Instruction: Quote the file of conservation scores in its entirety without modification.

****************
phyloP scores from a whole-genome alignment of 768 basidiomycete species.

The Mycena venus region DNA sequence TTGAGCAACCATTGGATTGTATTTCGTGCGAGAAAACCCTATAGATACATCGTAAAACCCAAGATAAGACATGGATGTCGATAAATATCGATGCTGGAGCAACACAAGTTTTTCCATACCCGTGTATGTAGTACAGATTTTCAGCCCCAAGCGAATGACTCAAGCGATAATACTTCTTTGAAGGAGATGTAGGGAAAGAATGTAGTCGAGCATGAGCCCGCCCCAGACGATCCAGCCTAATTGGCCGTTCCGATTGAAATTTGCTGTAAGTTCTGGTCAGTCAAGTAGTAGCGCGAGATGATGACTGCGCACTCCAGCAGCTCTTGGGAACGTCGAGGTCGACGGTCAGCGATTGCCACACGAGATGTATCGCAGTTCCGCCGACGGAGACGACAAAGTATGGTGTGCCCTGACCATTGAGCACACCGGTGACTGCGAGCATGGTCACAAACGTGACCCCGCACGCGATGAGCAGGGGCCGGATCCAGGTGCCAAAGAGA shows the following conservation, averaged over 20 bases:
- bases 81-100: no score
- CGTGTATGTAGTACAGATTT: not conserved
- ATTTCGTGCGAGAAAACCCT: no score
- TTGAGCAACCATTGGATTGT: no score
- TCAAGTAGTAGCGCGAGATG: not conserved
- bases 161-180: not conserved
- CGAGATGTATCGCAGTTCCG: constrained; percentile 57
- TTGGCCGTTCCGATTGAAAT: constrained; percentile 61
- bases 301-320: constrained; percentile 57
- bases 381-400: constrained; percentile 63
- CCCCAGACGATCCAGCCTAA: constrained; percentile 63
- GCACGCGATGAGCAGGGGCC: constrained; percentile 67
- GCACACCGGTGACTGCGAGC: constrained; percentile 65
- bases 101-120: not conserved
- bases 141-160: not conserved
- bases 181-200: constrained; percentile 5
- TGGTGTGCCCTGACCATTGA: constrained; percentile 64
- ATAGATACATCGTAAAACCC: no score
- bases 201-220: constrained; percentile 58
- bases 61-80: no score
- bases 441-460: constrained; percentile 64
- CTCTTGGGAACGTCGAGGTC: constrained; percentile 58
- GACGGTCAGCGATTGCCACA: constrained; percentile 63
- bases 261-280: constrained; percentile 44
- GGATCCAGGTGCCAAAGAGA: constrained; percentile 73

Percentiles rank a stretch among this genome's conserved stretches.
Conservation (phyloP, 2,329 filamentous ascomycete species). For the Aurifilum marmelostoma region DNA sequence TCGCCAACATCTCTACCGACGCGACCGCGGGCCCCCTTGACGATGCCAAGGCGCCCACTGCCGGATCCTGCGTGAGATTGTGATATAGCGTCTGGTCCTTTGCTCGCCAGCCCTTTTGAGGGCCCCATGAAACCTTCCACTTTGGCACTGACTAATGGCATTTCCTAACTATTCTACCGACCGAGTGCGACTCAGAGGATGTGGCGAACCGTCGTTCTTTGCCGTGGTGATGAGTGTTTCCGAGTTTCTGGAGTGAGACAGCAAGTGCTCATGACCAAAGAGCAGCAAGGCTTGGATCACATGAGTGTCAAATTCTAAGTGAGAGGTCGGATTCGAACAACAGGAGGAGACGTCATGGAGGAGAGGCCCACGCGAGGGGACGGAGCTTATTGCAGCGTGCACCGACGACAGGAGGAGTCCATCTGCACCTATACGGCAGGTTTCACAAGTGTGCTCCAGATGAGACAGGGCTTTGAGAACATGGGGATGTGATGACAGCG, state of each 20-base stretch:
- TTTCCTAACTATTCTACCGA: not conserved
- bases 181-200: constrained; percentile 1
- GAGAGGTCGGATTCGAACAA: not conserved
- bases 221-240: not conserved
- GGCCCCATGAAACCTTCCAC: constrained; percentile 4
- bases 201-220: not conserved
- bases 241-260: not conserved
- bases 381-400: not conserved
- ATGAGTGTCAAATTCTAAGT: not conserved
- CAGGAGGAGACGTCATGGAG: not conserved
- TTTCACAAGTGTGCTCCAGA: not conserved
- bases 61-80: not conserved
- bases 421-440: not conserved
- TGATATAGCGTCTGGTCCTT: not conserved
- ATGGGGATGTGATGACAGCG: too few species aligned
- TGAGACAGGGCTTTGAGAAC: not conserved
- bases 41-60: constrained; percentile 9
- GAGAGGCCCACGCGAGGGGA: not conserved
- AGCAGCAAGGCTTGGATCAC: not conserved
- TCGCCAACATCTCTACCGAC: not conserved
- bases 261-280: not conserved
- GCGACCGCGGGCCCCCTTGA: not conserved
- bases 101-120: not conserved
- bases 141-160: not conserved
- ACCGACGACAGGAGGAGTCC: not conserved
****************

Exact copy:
phyloP scores from a whole-genome alignment of 768 basidiomycete species.

The Mycena venus region DNA sequence TTGAGCAACCATTGGATTGTATTTCGTGCGAGAAAACCCTATAGATACATCGTAAAACCCAAGATAAGACATGGATGTCGATAAATATCGATGCTGGAGCAACACAAGTTTTTCCATACCCGTGTATGTAGTACAGATTTTCAGCCCCAAGCGAATGACTCAAGCGATAATACTTCTTTGAAGGAGATGTAGGGAAAGAATGTAGTCGAGCATGAGCCCGCCCCAGACGATCCAGCCTAATTGGCCGTTCCGATTGAAATTTGCTGTAAGTTCTGGTCAGTCAAGTAGTAGCGCGAGATGATGACTGCGCACTCCAGCAGCTCTTGGGAACGTCGAGGTCGACGGTCAGCGATTGCCACACGAGATGTATCGCAGTTCCGCCGACGGAGACGACAAAGTATGGTGTGCCCTGACCATTGAGCACACCGGTGACTGCGAGCATGGTCACAAACGTGACCCCGCACGCGATGAGCAGGGGCCGGATCCAGGTGCCAAAGAGA shows the following conservation, averaged over 20 bases:
- bases 81-100: no score
- CGTGTATGTAGTACAGATTT: not conserved
- ATTTCGTGCGAGAAAACCCT: no score
- TTGAGCAACCATTGGATTGT: no score
- TCAAGTAGTAGCGCGAGATG: not conserved
- bases 161-180: not conserved
- CGAGATGTATCGCAGTTCCG: constrained; percentile 57
- TTGGCCGTTCCGATTGAAAT: constrained; percentile 61
- bases 301-320: constrained; percentile 57
- bases 381-400: constrained; percentile 63
- CCCCAGACGATCCAGCCTAA: constrained; percentile 63
- GCACGCGATGAGCAGGGGCC: constrained; percentile 67
- GCACACCGGTGACTGCGAGC: constrained; percentile 65
- bases 101-120: not conserved
- bases 141-160: not conserved
- bases 181-200: constrained; percentile 5
- TGGTGTGCCCTGACCATTGA: constrained; percentile 64
- ATAGATACATCGTAAAACCC: no score
- bases 201-220: constrained; percentile 58
- bases 61-80: no score
- bases 441-460: constrained; percentile 64
- CTCTTGGGAACGTCGAGGTC: constrained; percentile 58
- GACGGTCAGCGATTGCCACA: constrained; percentile 63
- bases 261-280: constrained; percentile 44
- GGATCCAGGTGCCAAAGAGA: constrained; percentile 73

Percentiles rank a stretch among this genome's conserved stretches.
Conservation (phyloP, 2,329 filamentous ascomycete species). For the Aurifilum marmelostoma region DNA sequence TCGCCAACATCTCTACCGACGCGACCGCGGGCCCCCTTGACGATGCCAAGGCGCCCACTGCCGGATCCTGCGTGAGATTGTGATATAGCGTCTGGTCCTTTGCTCGCCAGCCCTTTTGAGGGCCCCATGAAACCTTCCACTTTGGCACTGACTAATGGCATTTCCTAACTATTCTACCGACCGAGTGCGACTCAGAGGATGTGGCGAACCGTCGTTCTTTGCCGTGGTGATGAGTGTTTCCGAGTTTCTGGAGTGAGACAGCAAGTGCTCATGACCAAAGAGCAGCAAGGCTTGGATCACATGAGTGTCAAATTCTAAGTGAGAGGTCGGATTCGAACAACAGGAGGAGACGTCATGGAGGAGAGGCCCACGCGAGGGGACGGAGCTTATTGCAGCGTGCACCGACGACAGGAGGAGTCCATCTGCACCTATACGGCAGGTTTCACAAGTGTGCTCCAGATGAGACAGGGCTTTGAGAACATGGGGATGTGATGACAGCG, state of each 20-base stretch:
- TTTCCTAACTATTCTACCGA: not conserved
- bases 181-200: constrained; percentile 1
- GAGAGGTCGGATTCGAACAA: not conserved
- bases 221-240: not conserved
- GGCCCCATGAAACCTTCCAC: constrained; percentile 4
- bases 201-220: not conserved
- bases 241-260: not conserved
- bases 381-400: not conserved
- ATGAGTGTCAAATTCTAAGT: not conserved
- CAGGAGGAGACGTCATGGAG: not conserved
- TTTCACAAGTGTGCTCCAGA: not conserved
- bases 61-80: not conserved
- bases 421-440: not conserved
- TGATATAGCGTCTGGTCCTT: not conserved
- ATGGGGATGTGATGACAGCG: too few species aligned
- TGAGACAGGGCTTTGAGAAC: not conserved
- bases 41-60: constrained; percentile 9
- GAGAGGCCCACGCGAGGGGA: not conserved
- AGCAGCAAGGCTTGGATCAC: not conserved
- TCGCCAACATCTCTACCGAC: not conserved
- bases 261-280: not conserved
- GCGACCGCGGGCCCCCTTGA: not conserved
- bases 101-120: not conserved
- bases 141-160: not conserved
- ACCGACGACAGGAGGAGTCC: not conserved